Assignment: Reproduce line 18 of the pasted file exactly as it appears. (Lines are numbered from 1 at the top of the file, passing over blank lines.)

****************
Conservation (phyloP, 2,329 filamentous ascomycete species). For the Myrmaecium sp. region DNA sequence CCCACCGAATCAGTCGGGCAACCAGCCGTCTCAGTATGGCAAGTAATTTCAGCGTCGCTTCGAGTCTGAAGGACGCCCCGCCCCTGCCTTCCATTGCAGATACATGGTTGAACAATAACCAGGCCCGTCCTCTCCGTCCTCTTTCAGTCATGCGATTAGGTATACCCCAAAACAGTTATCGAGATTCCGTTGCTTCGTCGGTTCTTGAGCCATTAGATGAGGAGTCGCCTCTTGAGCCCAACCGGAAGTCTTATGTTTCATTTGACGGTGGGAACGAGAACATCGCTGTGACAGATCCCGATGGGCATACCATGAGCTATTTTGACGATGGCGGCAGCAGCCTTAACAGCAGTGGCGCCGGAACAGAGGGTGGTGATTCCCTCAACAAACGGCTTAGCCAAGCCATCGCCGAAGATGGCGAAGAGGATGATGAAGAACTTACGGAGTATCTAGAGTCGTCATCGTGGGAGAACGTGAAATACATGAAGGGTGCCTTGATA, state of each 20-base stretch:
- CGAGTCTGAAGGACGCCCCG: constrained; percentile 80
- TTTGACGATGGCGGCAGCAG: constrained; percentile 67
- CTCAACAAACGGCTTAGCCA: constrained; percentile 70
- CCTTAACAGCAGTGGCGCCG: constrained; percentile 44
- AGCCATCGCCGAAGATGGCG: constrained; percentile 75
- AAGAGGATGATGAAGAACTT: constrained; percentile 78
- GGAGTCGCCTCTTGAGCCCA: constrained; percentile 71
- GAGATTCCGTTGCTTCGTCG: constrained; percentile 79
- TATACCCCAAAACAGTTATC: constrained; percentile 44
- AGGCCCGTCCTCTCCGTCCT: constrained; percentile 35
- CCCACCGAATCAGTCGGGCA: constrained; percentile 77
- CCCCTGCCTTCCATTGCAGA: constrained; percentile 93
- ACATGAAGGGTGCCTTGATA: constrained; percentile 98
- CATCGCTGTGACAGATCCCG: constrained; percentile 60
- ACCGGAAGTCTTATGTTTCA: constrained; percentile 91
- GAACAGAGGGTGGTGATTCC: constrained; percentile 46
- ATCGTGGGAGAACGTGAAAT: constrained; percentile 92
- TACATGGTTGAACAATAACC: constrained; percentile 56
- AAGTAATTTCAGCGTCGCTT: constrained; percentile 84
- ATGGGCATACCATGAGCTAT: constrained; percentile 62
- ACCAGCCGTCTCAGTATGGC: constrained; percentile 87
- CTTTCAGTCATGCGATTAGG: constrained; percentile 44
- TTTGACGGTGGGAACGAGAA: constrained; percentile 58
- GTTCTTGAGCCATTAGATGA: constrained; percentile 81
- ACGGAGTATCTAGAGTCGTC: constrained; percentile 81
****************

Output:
- ATCGTGGGAGAACGTGAAAT: constrained; percentile 92